Developing fishing industry for wealth creation

2010-03-05
THE PUNCH Newspaper-Sulaiman Adenekan


The role of the fishing industry to the economic development of Nigeria cannot be underestimated, as it contributed over 65 per cent employment in the rural reverine communities.



Fish is a diverse group of animals that live and breathe in water with backbones, gills for breathing, streamlined with pointed snout and pointed posterior and broad propulsive tail.



The Director-General, Raw Materials Research and Development Council, Prof. Peter Onwualu, says that the fishing industry needs to be developed by improving on rearing, processing and packaging of fish and fish products.



He says part of the strategy for the development of the industry is the adoption of fishing cluster, adding that RMRDC is currently working towards facilitating the emergence of raw materials processing clusters in different parts of the country.



Onwualu says, ”Under this programme, existing clusters shall be strengthened, while new ones shall be created where necessary by providing common facilities in the area of infrastructure, access to markets, capacity building in skills, access to finance, and access to technology.



”This programme will see the emergence of at least one technology based raw materials processing cluster in each of the 774 local government areas of this country. Such a cluster shall be a forum for all stakeholders in the fish industry to come together towards making Nigeria a vibrant hub for fish and fish products in Africa.”



Onwualu says, the cluster will cover all area of fishery including aquaculture, feeds, processing, marketing, packaging, fingerlings among others, adding that the formation of the cluster will facilitate economic development of the country.



He says the emergence of the fishing cluster will be activated through the hosting of the temporary secretariat of a continental body working on promoting competitiveness in industries named Pan African Competitiveness Forum, in Nigeria.



He says the body will function through the use of industrial cluster, as a medium for putting in place the triple helix concept of bringing the government, research and industry together for achieving a common economic objective.



According to him, the concept will bring about the required collaboration among stakeholders for infusing necessary innovations that will make the products competitive in the global economy, through which employment and wealth will be created and consequently reduce high rate of poverty in the country.



Speaking in the same vein, the Executive Director, Nigerian Institute for Oceanography and Marine Research, Dr. Olajide Ayinla, says fish farmers have made significant gains through the aquaculture and Inland Fisheries Project, which has assisted more than 50 new investors to enter the enterprise.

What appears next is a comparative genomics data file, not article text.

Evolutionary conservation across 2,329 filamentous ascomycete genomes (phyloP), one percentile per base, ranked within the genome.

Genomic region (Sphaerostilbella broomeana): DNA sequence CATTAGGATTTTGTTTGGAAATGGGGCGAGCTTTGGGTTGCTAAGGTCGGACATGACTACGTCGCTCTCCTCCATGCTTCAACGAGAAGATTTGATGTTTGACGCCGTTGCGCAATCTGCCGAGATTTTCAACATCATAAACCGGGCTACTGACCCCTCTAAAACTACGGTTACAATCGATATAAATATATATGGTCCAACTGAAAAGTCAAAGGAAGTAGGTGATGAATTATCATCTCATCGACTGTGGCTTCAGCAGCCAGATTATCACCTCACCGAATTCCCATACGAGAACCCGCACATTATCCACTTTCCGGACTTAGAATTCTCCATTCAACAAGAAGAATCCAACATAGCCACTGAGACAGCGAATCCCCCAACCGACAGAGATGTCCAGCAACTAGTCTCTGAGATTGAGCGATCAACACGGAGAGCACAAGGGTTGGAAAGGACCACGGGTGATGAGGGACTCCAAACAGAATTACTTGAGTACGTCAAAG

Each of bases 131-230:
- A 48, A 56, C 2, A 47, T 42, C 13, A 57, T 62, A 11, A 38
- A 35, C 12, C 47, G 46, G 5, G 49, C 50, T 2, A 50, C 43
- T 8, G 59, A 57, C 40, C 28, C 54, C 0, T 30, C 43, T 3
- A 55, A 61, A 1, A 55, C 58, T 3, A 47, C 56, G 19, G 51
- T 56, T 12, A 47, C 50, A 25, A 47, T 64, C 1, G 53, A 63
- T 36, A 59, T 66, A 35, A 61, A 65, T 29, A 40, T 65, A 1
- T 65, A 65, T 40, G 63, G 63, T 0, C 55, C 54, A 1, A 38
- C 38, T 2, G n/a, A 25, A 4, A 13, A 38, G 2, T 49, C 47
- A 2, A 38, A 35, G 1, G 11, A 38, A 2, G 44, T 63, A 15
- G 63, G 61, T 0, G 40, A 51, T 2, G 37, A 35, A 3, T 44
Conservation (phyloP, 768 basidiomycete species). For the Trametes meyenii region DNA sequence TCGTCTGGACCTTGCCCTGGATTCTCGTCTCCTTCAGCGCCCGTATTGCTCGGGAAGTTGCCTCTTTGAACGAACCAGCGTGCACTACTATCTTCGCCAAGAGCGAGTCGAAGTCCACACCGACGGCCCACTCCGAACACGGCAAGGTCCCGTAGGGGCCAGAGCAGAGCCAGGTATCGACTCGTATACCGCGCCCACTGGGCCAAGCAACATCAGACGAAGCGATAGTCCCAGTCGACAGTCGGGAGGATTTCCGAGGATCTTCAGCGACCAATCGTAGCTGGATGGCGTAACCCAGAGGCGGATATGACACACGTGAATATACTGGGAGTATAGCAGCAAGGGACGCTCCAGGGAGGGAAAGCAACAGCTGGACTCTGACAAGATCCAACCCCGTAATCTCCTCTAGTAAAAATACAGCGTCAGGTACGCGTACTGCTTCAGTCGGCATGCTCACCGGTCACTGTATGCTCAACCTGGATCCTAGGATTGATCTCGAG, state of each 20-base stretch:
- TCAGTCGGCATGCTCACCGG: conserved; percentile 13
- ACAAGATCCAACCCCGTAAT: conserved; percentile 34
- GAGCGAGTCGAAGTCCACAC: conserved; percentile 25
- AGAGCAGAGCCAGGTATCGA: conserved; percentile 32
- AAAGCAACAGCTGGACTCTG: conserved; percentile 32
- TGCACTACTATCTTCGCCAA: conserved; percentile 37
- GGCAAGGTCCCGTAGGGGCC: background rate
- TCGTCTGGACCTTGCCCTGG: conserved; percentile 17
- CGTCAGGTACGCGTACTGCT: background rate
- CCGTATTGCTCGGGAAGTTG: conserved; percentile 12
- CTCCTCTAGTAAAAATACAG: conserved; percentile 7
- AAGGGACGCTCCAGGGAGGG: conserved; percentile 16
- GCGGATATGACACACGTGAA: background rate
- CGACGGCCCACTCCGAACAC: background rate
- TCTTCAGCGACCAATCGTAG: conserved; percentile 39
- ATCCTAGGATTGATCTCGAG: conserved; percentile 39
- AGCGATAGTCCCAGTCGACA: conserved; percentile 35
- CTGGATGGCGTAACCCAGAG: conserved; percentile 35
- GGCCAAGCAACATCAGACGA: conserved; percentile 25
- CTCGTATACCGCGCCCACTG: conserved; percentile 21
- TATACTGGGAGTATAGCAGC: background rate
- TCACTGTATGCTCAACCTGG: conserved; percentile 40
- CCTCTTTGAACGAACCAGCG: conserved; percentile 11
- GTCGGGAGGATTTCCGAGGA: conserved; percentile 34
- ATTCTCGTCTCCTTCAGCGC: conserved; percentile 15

He says intensive fish farming, with improved locally made fish feeds and new technology has helped many farmers, adding that aquaculture is a fast growing sector that needs to be explored.



Ayinla says, ”Aquaculture is growing at an annual average rate of 10 per cent since the mid-1980s, reaching 59.4 million tons, including aquatic plants) with a farm gate value of $70.3bn in 2004. More than 90 per cent of aquaculture production occurs in developing countries, and China alone accounts for 67 per cent of global production.



“Aquaculture products account for about 15 per cent of global consumption of fish and meat, and in the near future aquaculture is likely to contribute more than half of the world‘s supply of food fish. In addition to a growing list of non-food products and environmental services, aquaculture provides an important livelihood, directly employing more than 12 million people in Asia.”



According to him, modern aquaculture has developed into a dynamic, capital-intensive business, frequently controlled by vertically integrated corporate giants of the food and retail industry, adds that there have been major increase in aquaculture productivity along the entire production and supply chain.



He added that what drives aquaculture industry is market for smallholders and commercial farmers, as it leads to increased production and competition which result in reduced product prices and further market penetration.



Also, Dr. Dotun Oladele of the Animal Care Services Konsult Nigeria Limited says the greatest challenge confronting fish farmers worldwide is the issue of maintaining a high livability of fish from the larvae/fry stage to adult/ table sized stage in their aquaculture operations.



He says the issue of disease prevention and control should be taken seriously, adding that where there are no strategies in place to that effect, will not allow farmers to have control over an eventual loss that may be incurred.



“The best insurance against losses in aquaculture operation is a combination of good management practices and knowledge of disease prevention and control. From our laboratory and field experience, disease outbreaks on fish farms are usually multifactorial. Oftentimes tree usually preceded disease outbreaks.



”Poor fish management practices include poor fish tank hygiene; rough handling of fishes during sorting; use of equipments (e.g nets) without routine washing and disinfection and rinsing properly with water; feeding dead fishes to others (thus transferring disease agents); overstocking; overfeeding; wrong application of antibiotics and chemicals, resulting in toxicity problems and mortality,” he said.

 

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